Initial requirements of deaf students for video: lessons learned from an evaluation of a digital video application

Colwell, Chetz; Jelfs, Anne and Mallett, Elizabeth (2005). Initial requirements of deaf students for video: lessons learned from an evaluation of a digital video application. Learning, Media and Technology, 30(2) pp. 201–217.

DOI: https://doi.org/10.1080/17439880500093844

URL: http://www.ingentaconnect.com/content/carfax/cjem/...

Abstract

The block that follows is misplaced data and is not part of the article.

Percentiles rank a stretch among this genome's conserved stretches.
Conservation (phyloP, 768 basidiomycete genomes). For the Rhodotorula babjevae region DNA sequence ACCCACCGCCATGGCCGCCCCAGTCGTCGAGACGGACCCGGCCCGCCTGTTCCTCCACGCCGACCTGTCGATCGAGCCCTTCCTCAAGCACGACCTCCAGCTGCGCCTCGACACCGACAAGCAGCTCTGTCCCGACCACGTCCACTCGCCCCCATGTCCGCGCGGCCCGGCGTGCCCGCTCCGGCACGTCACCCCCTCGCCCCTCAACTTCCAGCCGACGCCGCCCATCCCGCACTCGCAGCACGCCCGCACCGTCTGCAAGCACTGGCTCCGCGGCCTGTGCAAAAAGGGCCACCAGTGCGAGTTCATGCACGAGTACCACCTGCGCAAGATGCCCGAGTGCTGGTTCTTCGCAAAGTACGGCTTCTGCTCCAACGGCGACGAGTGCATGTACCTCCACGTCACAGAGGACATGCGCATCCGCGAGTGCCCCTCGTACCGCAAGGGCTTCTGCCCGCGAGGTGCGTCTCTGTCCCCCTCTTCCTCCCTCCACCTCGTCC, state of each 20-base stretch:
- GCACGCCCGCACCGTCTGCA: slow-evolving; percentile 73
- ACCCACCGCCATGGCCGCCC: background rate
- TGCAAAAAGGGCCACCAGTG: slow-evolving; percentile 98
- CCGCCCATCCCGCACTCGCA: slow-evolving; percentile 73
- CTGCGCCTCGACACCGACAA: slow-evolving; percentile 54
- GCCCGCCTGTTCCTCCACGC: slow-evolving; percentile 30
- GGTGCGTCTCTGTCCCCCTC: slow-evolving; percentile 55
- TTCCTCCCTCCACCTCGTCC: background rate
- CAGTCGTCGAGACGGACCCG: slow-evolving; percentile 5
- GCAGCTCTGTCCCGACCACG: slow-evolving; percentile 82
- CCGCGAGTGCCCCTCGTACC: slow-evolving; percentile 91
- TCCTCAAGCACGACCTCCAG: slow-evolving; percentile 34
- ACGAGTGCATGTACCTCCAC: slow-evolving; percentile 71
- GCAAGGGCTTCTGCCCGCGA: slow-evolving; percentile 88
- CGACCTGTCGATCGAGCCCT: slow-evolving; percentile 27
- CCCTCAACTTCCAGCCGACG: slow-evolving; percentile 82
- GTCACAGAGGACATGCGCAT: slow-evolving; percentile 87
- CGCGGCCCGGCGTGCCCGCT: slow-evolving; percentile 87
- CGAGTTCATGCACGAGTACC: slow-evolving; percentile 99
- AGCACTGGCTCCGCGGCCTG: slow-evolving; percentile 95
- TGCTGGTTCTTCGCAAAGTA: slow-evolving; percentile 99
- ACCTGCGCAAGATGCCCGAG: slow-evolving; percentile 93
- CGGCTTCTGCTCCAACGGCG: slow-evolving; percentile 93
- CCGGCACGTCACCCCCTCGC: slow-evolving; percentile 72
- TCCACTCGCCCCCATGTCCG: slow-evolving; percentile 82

This paper reports the findings from an observational study of a digital video library system, DiVA, involving deaf students and students with other medical conditions affecting their use of video material. The Digital Video Applications (DiVA) system supports searching for and playing educational videos, and displays transcripts of the audio track alongside the video. Seven disabled students were observed while they watched nine video clips and then interviewed on their opinions of the system. The study is set within a context of an increasing focus on access to educational technology for disabled students motivated by recent changes in disability discrimination law. The findings of this study confirm the recommendations of existing guidelines that video material should be subtitled for deaf students, and that subtitles should conform to existing standards. It is acknowledged that subtitles may not be available on legacy video material and that transcripts may be a feasible alternative. This paper makes recommendations for the display of transcripts in digital video applications such as DiVA. It also emphasizes that disabled students have a range of different, and sometimes conflicting, needs and therefore the presence and display of subtitles or transcripts should be offered as options rather than by default.

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